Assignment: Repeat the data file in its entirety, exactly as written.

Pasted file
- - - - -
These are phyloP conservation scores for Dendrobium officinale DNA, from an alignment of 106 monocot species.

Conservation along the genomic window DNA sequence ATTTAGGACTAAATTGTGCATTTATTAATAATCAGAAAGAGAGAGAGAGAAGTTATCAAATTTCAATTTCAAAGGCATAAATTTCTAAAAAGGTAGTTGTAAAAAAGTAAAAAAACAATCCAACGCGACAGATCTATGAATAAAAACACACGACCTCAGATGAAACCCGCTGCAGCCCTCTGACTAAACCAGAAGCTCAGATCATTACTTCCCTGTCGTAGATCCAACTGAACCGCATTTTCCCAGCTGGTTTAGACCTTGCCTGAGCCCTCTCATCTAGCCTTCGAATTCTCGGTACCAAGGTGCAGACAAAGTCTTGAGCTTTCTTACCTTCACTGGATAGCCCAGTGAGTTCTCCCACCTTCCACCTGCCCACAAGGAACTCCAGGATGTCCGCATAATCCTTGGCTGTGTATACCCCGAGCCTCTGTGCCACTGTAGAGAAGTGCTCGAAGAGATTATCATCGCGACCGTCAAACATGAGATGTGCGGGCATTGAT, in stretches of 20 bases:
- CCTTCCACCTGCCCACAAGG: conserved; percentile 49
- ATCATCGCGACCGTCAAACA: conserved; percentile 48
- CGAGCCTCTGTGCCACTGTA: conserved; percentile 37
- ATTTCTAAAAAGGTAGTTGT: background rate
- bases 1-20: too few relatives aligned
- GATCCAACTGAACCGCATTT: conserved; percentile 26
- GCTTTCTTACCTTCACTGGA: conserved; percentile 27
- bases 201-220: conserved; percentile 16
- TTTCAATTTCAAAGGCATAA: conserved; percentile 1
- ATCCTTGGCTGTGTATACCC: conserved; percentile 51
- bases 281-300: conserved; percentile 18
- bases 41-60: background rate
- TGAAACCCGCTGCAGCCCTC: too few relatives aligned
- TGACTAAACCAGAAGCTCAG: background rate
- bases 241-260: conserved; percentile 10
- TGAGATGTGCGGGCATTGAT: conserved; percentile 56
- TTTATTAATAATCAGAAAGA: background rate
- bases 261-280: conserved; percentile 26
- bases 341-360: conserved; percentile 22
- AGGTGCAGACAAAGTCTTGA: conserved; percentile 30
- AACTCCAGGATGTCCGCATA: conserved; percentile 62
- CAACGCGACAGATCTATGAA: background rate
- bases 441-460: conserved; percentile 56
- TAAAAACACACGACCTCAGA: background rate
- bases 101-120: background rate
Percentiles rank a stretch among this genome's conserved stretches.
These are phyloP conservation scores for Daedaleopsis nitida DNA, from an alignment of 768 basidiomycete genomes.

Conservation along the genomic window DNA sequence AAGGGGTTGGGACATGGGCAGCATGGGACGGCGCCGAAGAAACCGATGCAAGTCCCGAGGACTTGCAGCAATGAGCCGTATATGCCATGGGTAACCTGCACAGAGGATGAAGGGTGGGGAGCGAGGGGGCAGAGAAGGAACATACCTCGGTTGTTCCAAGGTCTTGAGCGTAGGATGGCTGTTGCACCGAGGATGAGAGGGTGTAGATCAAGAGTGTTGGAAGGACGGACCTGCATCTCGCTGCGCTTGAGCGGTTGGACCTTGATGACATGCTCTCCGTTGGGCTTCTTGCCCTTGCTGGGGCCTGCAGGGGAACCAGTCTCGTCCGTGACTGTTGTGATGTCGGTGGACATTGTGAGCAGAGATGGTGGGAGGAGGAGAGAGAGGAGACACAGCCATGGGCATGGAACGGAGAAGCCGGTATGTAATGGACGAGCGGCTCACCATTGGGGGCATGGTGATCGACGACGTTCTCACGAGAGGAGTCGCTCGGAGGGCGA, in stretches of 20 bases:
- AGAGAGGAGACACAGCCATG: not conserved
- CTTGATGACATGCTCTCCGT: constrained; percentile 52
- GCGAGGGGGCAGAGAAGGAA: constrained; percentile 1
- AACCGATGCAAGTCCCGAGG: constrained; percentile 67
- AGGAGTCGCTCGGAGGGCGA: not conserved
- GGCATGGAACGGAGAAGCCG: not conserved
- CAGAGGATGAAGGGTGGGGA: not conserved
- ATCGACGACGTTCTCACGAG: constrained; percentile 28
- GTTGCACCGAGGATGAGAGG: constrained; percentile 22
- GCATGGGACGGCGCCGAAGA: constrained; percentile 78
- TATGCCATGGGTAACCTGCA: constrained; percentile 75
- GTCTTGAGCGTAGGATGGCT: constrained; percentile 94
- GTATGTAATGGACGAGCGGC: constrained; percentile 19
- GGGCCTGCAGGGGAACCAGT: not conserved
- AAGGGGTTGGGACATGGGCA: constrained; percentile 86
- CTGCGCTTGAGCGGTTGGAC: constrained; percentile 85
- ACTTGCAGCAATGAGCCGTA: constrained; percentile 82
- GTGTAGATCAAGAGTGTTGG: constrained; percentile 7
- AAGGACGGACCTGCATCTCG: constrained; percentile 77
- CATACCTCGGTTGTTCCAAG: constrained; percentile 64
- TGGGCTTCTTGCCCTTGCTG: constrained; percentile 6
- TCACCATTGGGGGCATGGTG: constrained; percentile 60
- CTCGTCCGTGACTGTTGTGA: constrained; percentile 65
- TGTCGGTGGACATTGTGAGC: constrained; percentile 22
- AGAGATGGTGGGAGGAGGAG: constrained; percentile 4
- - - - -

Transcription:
These are phyloP conservation scores for Dendrobium officinale DNA, from an alignment of 106 monocot species.

Conservation along the genomic window DNA sequence ATTTAGGACTAAATTGTGCATTTATTAATAATCAGAAAGAGAGAGAGAGAAGTTATCAAATTTCAATTTCAAAGGCATAAATTTCTAAAAAGGTAGTTGTAAAAAAGTAAAAAAACAATCCAACGCGACAGATCTATGAATAAAAACACACGACCTCAGATGAAACCCGCTGCAGCCCTCTGACTAAACCAGAAGCTCAGATCATTACTTCCCTGTCGTAGATCCAACTGAACCGCATTTTCCCAGCTGGTTTAGACCTTGCCTGAGCCCTCTCATCTAGCCTTCGAATTCTCGGTACCAAGGTGCAGACAAAGTCTTGAGCTTTCTTACCTTCACTGGATAGCCCAGTGAGTTCTCCCACCTTCCACCTGCCCACAAGGAACTCCAGGATGTCCGCATAATCCTTGGCTGTGTATACCCCGAGCCTCTGTGCCACTGTAGAGAAGTGCTCGAAGAGATTATCATCGCGACCGTCAAACATGAGATGTGCGGGCATTGAT, in stretches of 20 bases:
- CCTTCCACCTGCCCACAAGG: conserved; percentile 49
- ATCATCGCGACCGTCAAACA: conserved; percentile 48
- CGAGCCTCTGTGCCACTGTA: conserved; percentile 37
- ATTTCTAAAAAGGTAGTTGT: background rate
- bases 1-20: too few relatives aligned
- GATCCAACTGAACCGCATTT: conserved; percentile 26
- GCTTTCTTACCTTCACTGGA: conserved; percentile 27
- bases 201-220: conserved; percentile 16
- TTTCAATTTCAAAGGCATAA: conserved; percentile 1
- ATCCTTGGCTGTGTATACCC: conserved; percentile 51
- bases 281-300: conserved; percentile 18
- bases 41-60: background rate
- TGAAACCCGCTGCAGCCCTC: too few relatives aligned
- TGACTAAACCAGAAGCTCAG: background rate
- bases 241-260: conserved; percentile 10
- TGAGATGTGCGGGCATTGAT: conserved; percentile 56
- TTTATTAATAATCAGAAAGA: background rate
- bases 261-280: conserved; percentile 26
- bases 341-360: conserved; percentile 22
- AGGTGCAGACAAAGTCTTGA: conserved; percentile 30
- AACTCCAGGATGTCCGCATA: conserved; percentile 62
- CAACGCGACAGATCTATGAA: background rate
- bases 441-460: conserved; percentile 56
- TAAAAACACACGACCTCAGA: background rate
- bases 101-120: background rate
Percentiles rank a stretch among this genome's conserved stretches.
These are phyloP conservation scores for Daedaleopsis nitida DNA, from an alignment of 768 basidiomycete genomes.

Conservation along the genomic window DNA sequence AAGGGGTTGGGACATGGGCAGCATGGGACGGCGCCGAAGAAACCGATGCAAGTCCCGAGGACTTGCAGCAATGAGCCGTATATGCCATGGGTAACCTGCACAGAGGATGAAGGGTGGGGAGCGAGGGGGCAGAGAAGGAACATACCTCGGTTGTTCCAAGGTCTTGAGCGTAGGATGGCTGTTGCACCGAGGATGAGAGGGTGTAGATCAAGAGTGTTGGAAGGACGGACCTGCATCTCGCTGCGCTTGAGCGGTTGGACCTTGATGACATGCTCTCCGTTGGGCTTCTTGCCCTTGCTGGGGCCTGCAGGGGAACCAGTCTCGTCCGTGACTGTTGTGATGTCGGTGGACATTGTGAGCAGAGATGGTGGGAGGAGGAGAGAGAGGAGACACAGCCATGGGCATGGAACGGAGAAGCCGGTATGTAATGGACGAGCGGCTCACCATTGGGGGCATGGTGATCGACGACGTTCTCACGAGAGGAGTCGCTCGGAGGGCGA, in stretches of 20 bases:
- AGAGAGGAGACACAGCCATG: not conserved
- CTTGATGACATGCTCTCCGT: constrained; percentile 52
- GCGAGGGGGCAGAGAAGGAA: constrained; percentile 1
- AACCGATGCAAGTCCCGAGG: constrained; percentile 67
- AGGAGTCGCTCGGAGGGCGA: not conserved
- GGCATGGAACGGAGAAGCCG: not conserved
- CAGAGGATGAAGGGTGGGGA: not conserved
- ATCGACGACGTTCTCACGAG: constrained; percentile 28
- GTTGCACCGAGGATGAGAGG: constrained; percentile 22
- GCATGGGACGGCGCCGAAGA: constrained; percentile 78
- TATGCCATGGGTAACCTGCA: constrained; percentile 75
- GTCTTGAGCGTAGGATGGCT: constrained; percentile 94
- GTATGTAATGGACGAGCGGC: constrained; percentile 19
- GGGCCTGCAGGGGAACCAGT: not conserved
- AAGGGGTTGGGACATGGGCA: constrained; percentile 86
- CTGCGCTTGAGCGGTTGGAC: constrained; percentile 85
- ACTTGCAGCAATGAGCCGTA: constrained; percentile 82
- GTGTAGATCAAGAGTGTTGG: constrained; percentile 7
- AAGGACGGACCTGCATCTCG: constrained; percentile 77
- CATACCTCGGTTGTTCCAAG: constrained; percentile 64
- TGGGCTTCTTGCCCTTGCTG: constrained; percentile 6
- TCACCATTGGGGGCATGGTG: constrained; percentile 60
- CTCGTCCGTGACTGTTGTGA: constrained; percentile 65
- TGTCGGTGGACATTGTGAGC: constrained; percentile 22
- AGAGATGGTGGGAGGAGGAG: constrained; percentile 4